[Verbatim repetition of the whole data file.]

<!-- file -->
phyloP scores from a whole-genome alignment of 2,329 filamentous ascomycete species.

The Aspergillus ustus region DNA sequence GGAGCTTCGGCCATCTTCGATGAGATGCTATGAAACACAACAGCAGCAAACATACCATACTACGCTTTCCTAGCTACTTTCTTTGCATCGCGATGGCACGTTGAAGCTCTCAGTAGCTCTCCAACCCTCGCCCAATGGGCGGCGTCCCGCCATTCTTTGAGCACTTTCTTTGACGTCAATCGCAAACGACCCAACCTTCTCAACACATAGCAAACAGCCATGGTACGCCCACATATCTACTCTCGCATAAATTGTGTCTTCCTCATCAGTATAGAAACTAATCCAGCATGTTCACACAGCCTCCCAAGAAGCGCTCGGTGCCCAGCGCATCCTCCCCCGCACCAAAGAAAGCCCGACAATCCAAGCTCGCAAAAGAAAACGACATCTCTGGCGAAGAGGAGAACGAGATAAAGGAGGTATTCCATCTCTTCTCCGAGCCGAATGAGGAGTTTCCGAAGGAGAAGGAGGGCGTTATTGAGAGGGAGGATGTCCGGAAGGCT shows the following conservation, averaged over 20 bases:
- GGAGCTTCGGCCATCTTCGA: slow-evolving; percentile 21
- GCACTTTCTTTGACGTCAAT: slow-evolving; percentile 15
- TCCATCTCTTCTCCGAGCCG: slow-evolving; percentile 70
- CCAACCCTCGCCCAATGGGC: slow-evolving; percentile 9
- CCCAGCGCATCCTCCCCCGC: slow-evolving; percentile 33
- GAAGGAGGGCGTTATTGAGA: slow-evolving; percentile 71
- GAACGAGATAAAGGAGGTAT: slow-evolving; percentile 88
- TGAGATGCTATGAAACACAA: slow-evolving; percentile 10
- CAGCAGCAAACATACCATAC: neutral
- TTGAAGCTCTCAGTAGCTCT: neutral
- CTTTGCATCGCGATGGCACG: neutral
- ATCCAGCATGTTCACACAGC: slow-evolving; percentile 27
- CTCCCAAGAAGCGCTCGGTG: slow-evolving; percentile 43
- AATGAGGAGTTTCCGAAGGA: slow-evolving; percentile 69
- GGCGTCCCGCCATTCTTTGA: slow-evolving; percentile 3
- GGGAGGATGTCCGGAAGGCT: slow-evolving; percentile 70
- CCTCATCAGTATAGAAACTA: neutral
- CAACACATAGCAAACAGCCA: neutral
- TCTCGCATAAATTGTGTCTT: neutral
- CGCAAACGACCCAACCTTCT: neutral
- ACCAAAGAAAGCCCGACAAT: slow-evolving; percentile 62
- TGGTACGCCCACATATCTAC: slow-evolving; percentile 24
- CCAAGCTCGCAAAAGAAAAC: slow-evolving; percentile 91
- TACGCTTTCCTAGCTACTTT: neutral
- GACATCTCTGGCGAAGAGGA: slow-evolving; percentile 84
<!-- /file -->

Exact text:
phyloP scores from a whole-genome alignment of 2,329 filamentous ascomycete species.

The Aspergillus ustus region DNA sequence GGAGCTTCGGCCATCTTCGATGAGATGCTATGAAACACAACAGCAGCAAACATACCATACTACGCTTTCCTAGCTACTTTCTTTGCATCGCGATGGCACGTTGAAGCTCTCAGTAGCTCTCCAACCCTCGCCCAATGGGCGGCGTCCCGCCATTCTTTGAGCACTTTCTTTGACGTCAATCGCAAACGACCCAACCTTCTCAACACATAGCAAACAGCCATGGTACGCCCACATATCTACTCTCGCATAAATTGTGTCTTCCTCATCAGTATAGAAACTAATCCAGCATGTTCACACAGCCTCCCAAGAAGCGCTCGGTGCCCAGCGCATCCTCCCCCGCACCAAAGAAAGCCCGACAATCCAAGCTCGCAAAAGAAAACGACATCTCTGGCGAAGAGGAGAACGAGATAAAGGAGGTATTCCATCTCTTCTCCGAGCCGAATGAGGAGTTTCCGAAGGAGAAGGAGGGCGTTATTGAGAGGGAGGATGTCCGGAAGGCT shows the following conservation, averaged over 20 bases:
- GGAGCTTCGGCCATCTTCGA: slow-evolving; percentile 21
- GCACTTTCTTTGACGTCAAT: slow-evolving; percentile 15
- TCCATCTCTTCTCCGAGCCG: slow-evolving; percentile 70
- CCAACCCTCGCCCAATGGGC: slow-evolving; percentile 9
- CCCAGCGCATCCTCCCCCGC: slow-evolving; percentile 33
- GAAGGAGGGCGTTATTGAGA: slow-evolving; percentile 71
- GAACGAGATAAAGGAGGTAT: slow-evolving; percentile 88
- TGAGATGCTATGAAACACAA: slow-evolving; percentile 10
- CAGCAGCAAACATACCATAC: neutral
- TTGAAGCTCTCAGTAGCTCT: neutral
- CTTTGCATCGCGATGGCACG: neutral
- ATCCAGCATGTTCACACAGC: slow-evolving; percentile 27
- CTCCCAAGAAGCGCTCGGTG: slow-evolving; percentile 43
- AATGAGGAGTTTCCGAAGGA: slow-evolving; percentile 69
- GGCGTCCCGCCATTCTTTGA: slow-evolving; percentile 3
- GGGAGGATGTCCGGAAGGCT: slow-evolving; percentile 70
- CCTCATCAGTATAGAAACTA: neutral
- CAACACATAGCAAACAGCCA: neutral
- TCTCGCATAAATTGTGTCTT: neutral
- CGCAAACGACCCAACCTTCT: neutral
- ACCAAAGAAAGCCCGACAAT: slow-evolving; percentile 62
- TGGTACGCCCACATATCTAC: slow-evolving; percentile 24
- CCAAGCTCGCAAAAGAAAAC: slow-evolving; percentile 91
- TACGCTTTCCTAGCTACTTT: neutral
- GACATCTCTGGCGAAGAGGA: slow-evolving; percentile 84